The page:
A Caring School Community: Connecting to School
The ideas described in the preceding sections represent ways that students can forge bonds with their school. The value of connectedness in efforts to ensure safe schools for all students cannot be stressed too much. Connectedness has become the focus for considerable attention by educators, psychologists, and researchers in recent years. Bender (1999, p. 4) maintains that connectedness represents "the degree to which students are positively involved emotionally, academically, and socially with others in the school and/or home environment."
In one of the largest studies of adolescent health ever conducted in the United States, researchers interviewed more than 11,000 students, as well as parents and teachers, concerning their relationships (Resnick et al., 1997). Students who were more emotionally connected to their school were less likely to be involved in school violence. Connectedness to school and to parents was found to predict positive social behaviors in young people. In A Guide to Safe Schools (1998, p. 8) the U.S. Department of Education reported on research that indicates
…when children have a positive, meaningful connection to an adult—whether it be at home, in school, or in the community—the potential for violence is reduced significantly.
The key to connectedness is relationship. There simply is no substitute for constructive relationships between students and staff members and between students and their classmates. Unfortunately, there is no shortcut to building constructive relationships. They require time. Engagement in structured and meaningful activities can provide a solid basis for forming relationships. In some cases these activities may involve academic work, such as class projects, field trips, and cooperative learning activities. In other cases the activities entail extracurricular endeavors, including athletic teams, school clubs, theatrical productions, music groups, and school publications. A longitudinal study of 1,800 sixth graders from Michigan has provided convincing evidence that young people who participate in extracurricular activities generally do better academically, have lower rates of truancy, and feel a stronger attachment to school (Galley, 2000).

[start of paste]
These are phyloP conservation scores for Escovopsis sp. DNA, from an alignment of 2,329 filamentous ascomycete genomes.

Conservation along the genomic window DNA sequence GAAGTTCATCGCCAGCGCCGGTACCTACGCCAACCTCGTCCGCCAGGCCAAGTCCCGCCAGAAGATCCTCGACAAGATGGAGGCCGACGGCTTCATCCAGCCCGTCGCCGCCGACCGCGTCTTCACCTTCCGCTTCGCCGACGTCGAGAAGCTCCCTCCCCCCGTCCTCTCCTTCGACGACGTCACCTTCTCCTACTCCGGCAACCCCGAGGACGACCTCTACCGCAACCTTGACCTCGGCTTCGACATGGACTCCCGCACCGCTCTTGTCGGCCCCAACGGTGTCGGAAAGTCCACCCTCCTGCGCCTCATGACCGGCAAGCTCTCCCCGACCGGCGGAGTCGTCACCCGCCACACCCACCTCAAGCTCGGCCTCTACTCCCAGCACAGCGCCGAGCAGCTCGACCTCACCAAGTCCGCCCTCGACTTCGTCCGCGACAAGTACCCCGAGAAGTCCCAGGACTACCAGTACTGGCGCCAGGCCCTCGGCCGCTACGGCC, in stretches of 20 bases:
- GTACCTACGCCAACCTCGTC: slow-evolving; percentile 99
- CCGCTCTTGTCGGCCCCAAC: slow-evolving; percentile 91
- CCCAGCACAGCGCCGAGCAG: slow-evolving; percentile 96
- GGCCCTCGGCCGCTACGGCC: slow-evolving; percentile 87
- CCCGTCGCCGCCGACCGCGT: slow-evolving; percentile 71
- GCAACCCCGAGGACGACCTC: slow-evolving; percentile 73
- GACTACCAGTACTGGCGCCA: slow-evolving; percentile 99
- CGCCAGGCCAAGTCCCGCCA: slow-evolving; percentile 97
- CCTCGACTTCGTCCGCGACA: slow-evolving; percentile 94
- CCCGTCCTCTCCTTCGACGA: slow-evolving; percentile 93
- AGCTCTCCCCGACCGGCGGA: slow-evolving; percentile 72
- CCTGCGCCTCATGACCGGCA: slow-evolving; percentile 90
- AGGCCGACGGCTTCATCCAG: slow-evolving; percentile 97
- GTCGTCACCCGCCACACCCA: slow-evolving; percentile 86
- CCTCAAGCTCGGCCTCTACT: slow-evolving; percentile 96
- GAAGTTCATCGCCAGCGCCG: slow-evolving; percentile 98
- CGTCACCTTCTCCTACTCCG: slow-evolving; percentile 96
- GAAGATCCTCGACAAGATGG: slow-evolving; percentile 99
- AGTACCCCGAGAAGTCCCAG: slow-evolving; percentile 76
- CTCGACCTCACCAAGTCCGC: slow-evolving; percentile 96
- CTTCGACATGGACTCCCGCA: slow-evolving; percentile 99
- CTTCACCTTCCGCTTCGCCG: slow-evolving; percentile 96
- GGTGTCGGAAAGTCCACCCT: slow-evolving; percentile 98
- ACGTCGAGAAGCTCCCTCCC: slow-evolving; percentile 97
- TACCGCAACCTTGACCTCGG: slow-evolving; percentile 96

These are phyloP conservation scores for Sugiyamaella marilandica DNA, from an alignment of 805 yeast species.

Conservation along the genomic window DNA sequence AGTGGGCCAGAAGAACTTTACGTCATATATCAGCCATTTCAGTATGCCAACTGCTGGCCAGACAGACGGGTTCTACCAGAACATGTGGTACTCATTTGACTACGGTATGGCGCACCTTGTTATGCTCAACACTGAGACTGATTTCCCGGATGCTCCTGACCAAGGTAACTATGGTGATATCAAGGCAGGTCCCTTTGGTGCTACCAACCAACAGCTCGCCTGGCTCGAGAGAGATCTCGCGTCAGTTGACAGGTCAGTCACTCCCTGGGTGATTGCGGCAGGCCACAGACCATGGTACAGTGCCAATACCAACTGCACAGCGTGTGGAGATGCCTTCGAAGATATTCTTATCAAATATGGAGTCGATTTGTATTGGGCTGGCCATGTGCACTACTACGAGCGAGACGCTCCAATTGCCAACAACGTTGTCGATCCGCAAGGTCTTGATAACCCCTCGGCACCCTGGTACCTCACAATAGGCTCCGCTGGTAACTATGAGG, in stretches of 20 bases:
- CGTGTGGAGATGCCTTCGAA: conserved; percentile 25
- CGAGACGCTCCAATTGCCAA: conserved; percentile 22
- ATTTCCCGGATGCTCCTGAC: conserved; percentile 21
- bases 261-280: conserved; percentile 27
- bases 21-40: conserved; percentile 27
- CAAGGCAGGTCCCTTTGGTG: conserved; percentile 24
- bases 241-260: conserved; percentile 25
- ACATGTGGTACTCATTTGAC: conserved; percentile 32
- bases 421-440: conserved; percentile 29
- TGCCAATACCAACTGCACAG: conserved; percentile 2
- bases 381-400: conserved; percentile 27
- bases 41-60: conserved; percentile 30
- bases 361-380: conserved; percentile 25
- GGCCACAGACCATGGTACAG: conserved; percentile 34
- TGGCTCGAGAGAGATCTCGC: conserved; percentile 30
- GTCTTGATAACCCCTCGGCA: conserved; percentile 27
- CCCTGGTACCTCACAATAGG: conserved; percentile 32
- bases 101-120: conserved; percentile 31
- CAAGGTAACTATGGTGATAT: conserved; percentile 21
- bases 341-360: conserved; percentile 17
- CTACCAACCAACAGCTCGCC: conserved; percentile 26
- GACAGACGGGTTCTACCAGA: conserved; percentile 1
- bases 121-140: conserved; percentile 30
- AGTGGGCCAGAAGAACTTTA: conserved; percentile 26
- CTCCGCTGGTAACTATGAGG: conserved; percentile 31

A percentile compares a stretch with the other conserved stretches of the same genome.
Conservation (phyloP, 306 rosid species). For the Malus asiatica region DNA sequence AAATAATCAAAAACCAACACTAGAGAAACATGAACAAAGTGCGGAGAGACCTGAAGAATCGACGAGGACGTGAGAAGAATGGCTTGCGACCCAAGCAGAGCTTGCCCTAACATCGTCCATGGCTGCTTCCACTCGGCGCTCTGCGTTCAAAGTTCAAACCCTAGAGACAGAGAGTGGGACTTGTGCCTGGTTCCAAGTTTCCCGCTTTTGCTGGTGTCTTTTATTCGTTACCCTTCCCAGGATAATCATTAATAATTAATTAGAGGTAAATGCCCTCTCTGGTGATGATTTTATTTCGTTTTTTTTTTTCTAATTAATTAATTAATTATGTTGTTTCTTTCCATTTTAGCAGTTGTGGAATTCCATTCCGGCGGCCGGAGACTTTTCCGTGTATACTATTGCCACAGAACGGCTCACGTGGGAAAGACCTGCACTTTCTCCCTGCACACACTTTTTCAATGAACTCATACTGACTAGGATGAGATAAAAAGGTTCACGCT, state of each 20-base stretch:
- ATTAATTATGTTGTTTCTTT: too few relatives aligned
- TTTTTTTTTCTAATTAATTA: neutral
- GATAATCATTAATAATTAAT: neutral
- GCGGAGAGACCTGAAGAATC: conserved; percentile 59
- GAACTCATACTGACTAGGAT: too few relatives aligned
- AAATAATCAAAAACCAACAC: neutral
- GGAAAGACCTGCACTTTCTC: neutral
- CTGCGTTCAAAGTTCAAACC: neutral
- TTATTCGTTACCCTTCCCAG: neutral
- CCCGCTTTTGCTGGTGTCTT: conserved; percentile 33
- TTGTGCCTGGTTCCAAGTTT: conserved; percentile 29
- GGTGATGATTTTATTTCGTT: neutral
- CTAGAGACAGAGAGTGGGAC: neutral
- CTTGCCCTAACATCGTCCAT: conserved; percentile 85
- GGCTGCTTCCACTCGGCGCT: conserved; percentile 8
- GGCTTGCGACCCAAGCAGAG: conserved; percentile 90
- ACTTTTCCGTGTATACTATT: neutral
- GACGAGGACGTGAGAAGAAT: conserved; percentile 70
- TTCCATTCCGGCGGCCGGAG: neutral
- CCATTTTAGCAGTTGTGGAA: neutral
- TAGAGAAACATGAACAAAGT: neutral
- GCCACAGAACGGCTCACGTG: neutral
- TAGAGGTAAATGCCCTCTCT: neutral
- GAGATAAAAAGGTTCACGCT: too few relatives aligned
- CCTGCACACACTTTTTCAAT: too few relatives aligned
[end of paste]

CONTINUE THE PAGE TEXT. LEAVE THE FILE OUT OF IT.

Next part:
© ______ 2002, Allyn & Bacon, an imprint of Pearson Education Inc. Used by permission. All rights reserved. The reproduction, duplication, or distribution of this material by any means including but not limited to email and blogs is strictly prohibited without the explicit permission of the publisher.
Add your own comment
Today on Education.com
- Kindergarten Sight Words List
- The Five Warning Signs of Asperger's Syndrome
- What Makes a School Effective?
- Child Development Theories
- Why is Play Important? Social and Emotional Development, Physical Development, Creative Development
- 10 Fun Activities for Children with Autism
- Bullying in Schools
- Test Problems: Seven Reasons Why Standardized Tests Are Not Working
- Should Your Child Be Held Back a Grade? Know Your Rights
- First Grade Sight Words List